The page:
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For construction bids on Richmond’s $6.8M town center project, it’s back to square one

Richmond Town Hall illustration (copy) (copy)

An artist's rendering depicts the new Town Hall and community center to be built on State Road in Richmond. The town hoped that construction could begin in March, but a problem with the bidding contracts likely will push that to May.

RICHMOND — The town’s $6.8 million town center project, including a new Town Hall and library, has hit a speed bump. But, officials say it’s temporary.

The town had begun soliciting bids for the project, in hopes of breaking ground by the end of March. But, after identifying a series of mistakes in the original contract, officials have decided to go back to square one.

At a special Select Board meeting Wednesday evening, Municipal Building Committee Chairwoman Pat Callahan — she is the point person for the project — said responses to requests for subcontractor bids came in two weeks ago, but the committee has voted to ask the Select Board to cancel the sub-bids and restart the bidding procedure as soon as possible.

richmond (copy)

The site of the proposed Richmond town center project, just below Richmond Consolidated School, center. 

Town Counsel Elisabeth Goodman, of Cain Hibbard & Myers in Pittsfield, detailed how she reviewed specifications that were part of the original bid documents for general contractors and found a number of problems, including an erroneous date and an incorrect name.

Goodman felt “there were a lot of errors,” Callahan said, “so, she wasn’t comfortable and as far as she was concerned, canceling the sub-bid was the right thing to do.”

The Select Board voted 3-0 to cancel the bid package without comment or discussion, based on the building committee’s recommendation and the town counsel’s wording for the resolution.

In response to questions from The Eagle, Callahan said that “because we will be rebidding the project with the clarified language, we are going to experience a delay and some inconvenience for the bidders. When we rebid, we will accept all the bids electronically, which will, we hope, minimize inconvenience.”

As Goodman, the town counsel, stated in a message to The Eagle, “the new bid will include revised supplemental contract terms that are to be included with the general contractors contract.”

As for the construction timetable, Callahan stated that “We wish there were not a delay, but while it slows us down, it isn’t a very serious problem. We expect at least a six-week delay in our schedule, so, realistically, it will be May before we would actually begin construction.”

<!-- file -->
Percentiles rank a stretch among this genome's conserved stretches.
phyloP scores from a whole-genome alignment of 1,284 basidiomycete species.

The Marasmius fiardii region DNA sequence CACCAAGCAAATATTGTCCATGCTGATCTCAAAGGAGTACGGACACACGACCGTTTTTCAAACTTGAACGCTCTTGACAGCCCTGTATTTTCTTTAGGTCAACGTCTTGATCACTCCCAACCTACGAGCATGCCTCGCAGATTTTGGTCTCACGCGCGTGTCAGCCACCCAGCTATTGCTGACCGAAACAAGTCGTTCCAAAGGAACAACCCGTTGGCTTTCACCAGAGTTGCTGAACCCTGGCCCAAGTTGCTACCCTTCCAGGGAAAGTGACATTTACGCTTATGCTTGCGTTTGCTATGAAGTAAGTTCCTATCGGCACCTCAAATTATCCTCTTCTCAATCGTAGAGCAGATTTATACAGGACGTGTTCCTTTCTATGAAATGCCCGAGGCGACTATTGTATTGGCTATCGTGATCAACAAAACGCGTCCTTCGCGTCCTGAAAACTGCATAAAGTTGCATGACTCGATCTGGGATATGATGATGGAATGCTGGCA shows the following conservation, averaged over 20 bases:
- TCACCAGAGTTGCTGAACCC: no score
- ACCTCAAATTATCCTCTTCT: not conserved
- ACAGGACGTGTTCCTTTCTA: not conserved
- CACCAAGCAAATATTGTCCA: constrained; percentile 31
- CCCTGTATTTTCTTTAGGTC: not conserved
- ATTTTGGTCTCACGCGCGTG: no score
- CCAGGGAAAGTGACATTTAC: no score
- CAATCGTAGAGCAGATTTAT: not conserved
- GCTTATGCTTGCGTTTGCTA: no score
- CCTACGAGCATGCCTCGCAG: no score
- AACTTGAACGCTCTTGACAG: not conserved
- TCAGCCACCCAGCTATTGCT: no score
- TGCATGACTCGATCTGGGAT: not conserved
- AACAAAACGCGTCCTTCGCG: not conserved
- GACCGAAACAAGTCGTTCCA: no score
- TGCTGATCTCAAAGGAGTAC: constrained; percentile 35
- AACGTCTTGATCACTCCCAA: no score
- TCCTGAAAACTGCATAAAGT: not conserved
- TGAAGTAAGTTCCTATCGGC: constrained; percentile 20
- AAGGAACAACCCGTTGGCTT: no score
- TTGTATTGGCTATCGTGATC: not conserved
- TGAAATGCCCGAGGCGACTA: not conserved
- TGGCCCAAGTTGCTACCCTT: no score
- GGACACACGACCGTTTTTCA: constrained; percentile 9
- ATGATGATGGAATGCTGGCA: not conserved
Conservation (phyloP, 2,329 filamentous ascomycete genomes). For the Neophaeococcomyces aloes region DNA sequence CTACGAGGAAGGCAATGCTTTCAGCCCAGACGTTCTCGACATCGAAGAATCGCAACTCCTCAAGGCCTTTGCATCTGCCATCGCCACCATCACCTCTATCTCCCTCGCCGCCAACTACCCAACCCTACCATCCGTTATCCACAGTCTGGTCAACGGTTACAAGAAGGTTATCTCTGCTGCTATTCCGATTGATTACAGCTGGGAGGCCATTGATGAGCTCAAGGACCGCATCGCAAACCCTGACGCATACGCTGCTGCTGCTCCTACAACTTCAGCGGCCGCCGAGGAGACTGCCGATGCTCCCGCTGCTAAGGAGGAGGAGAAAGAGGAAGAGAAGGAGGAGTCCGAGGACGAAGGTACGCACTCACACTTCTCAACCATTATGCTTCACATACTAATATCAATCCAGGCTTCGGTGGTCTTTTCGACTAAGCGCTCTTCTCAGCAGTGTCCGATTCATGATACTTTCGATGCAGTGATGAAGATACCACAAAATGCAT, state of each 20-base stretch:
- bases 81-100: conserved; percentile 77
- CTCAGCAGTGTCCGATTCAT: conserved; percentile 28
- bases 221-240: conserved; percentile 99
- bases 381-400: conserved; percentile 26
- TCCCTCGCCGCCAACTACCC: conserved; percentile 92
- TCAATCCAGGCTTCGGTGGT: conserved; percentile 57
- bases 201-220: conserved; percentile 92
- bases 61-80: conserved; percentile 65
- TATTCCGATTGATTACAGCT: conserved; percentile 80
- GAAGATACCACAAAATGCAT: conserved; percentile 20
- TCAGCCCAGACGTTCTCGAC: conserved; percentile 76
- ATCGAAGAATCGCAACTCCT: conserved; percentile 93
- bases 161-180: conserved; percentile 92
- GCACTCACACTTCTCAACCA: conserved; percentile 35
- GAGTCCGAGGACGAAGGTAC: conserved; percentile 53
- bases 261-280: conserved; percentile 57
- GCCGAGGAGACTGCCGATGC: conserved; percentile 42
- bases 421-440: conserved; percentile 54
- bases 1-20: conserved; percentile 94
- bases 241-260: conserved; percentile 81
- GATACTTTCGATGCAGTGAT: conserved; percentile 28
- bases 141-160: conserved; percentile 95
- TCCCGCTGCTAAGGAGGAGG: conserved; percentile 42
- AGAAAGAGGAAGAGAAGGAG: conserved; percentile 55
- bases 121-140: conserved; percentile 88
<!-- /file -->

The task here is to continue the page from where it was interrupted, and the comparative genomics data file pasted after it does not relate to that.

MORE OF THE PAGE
The project, with long-term financing through a 30-year bond as approved by annual town meeting voters in May, is on town-owned land adjacent to Richmond Consolidated School off State Road (Route 41). A short-term $500,000 loan for engineering and architectural design work will be paid back from the proceeds of the bond.

At the town meeting, where 25 percent of the town’s registered voters turned out, the project was approved, 270-34.

It’s the town’s most significant capital investment since the $6.2 million renovation and expansion of the school 22 years ago. The state covered nearly two-thirds of that cost, and the town’s share was paid off last spring.

A $1.9 million project to replace the badly deteriorated, 100-year-old Town Hall and the cramped, rented library space was floated to residents in 2002 and revised in 2005, but failed each time by a handful of votes.

Annual debt service for the new project, paying down the principal and interest, would cost the town $308,000. For homeowners, the estimated impact on property taxes would be $37 per $100,000 of assessed valuation.

The owner of a median-valued $352,000 home would pay an additional $130 per year. The owner of an average-priced $406,000 home would see a $150 real estate tax increase annually.

Clarence Fanto can be reached at cfanto@yahoo.com or on Twitter @BE_cfanto.

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